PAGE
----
Li & Fung needs a new case study
Spencer Fung became group CEO in 2014. Earnings have been on the decline ever since. The company, which heavily relies on its global trading business, has failed to meet targets in its three-year management plan that began the same year Fung assumed the top post.
Li & Fung was founded in Guangzhou, southern China, in 1906 by Fung's great grand-father. The company at the time exported silk products and ceramics.
In the 1930s, it forayed into Hong Kong. After World War II, growth came with exports of clothing, toys and fake flowers.
Fung's father, Honorary Chairman Victor Fung, and his younger brother and Group Chairman William Fung, joined the company in the 1970s. The father and sons formed partnerships with mainland China factories to coincide with the reforms and opening-up policies introduced by Deng Xiaoping, then China's supreme leader. The basis of a sourcing business was thus established.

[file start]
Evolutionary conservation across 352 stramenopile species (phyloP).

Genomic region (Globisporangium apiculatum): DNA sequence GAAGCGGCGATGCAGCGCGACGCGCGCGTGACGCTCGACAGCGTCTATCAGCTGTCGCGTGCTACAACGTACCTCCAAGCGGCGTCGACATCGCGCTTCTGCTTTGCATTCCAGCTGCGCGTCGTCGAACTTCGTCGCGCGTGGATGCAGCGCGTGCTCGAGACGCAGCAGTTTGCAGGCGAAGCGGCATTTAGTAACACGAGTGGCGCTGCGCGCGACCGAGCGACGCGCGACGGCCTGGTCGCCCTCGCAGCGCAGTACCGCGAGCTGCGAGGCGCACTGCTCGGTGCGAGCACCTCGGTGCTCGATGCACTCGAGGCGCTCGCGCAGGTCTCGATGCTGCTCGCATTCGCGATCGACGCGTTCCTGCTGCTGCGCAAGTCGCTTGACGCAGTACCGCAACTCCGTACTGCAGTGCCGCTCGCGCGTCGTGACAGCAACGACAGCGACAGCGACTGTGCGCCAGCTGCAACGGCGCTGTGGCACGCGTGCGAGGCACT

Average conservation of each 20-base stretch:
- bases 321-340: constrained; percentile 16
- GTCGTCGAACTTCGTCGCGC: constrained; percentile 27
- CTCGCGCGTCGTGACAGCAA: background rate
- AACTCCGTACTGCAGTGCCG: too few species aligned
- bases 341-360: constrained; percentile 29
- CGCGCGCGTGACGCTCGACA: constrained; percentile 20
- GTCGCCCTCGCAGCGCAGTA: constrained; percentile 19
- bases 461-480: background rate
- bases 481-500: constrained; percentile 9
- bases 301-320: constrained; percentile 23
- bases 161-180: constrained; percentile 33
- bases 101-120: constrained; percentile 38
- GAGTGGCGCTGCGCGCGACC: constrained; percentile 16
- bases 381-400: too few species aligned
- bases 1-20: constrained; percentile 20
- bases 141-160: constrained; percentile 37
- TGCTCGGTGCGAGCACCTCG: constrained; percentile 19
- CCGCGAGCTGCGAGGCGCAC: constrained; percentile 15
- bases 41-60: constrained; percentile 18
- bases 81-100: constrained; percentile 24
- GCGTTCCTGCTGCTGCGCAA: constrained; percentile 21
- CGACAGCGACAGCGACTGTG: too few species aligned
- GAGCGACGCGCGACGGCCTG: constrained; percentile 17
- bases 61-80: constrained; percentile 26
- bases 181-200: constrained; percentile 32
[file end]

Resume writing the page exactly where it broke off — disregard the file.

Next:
The company's executives proved to be good problem-solvers. So good, in fact, that their supply network management method was used as a case study at Harvard Business School in the U.S.
But like so many businesses, Li & Fung has been disrupted by the internet; major distributors in the U.S. and Europe can now directly communicate with manufacturers across Asia.
The company has also been indirectly disrupted. Many of its clients, brick-and-mortar stores in the West, have gone out of business, unable to keep up with online empires like Amazon.com.
That old case study is now out of date, and Li & Fung's shares, once part of the Hong Kong's benchmark Hang Seng Index, have lost that honor.
After graduating from Harvard University, Spencer -- the fourth-generation Fung to lead the company -- started an internet company in Silicon Valley. Now Li & Fung's future -- as well as the fate of the company's 22,000 employees in more than 40 countries and regions -- depends on whether Spencer can come up with a supply chain management system that offers value in the digital era.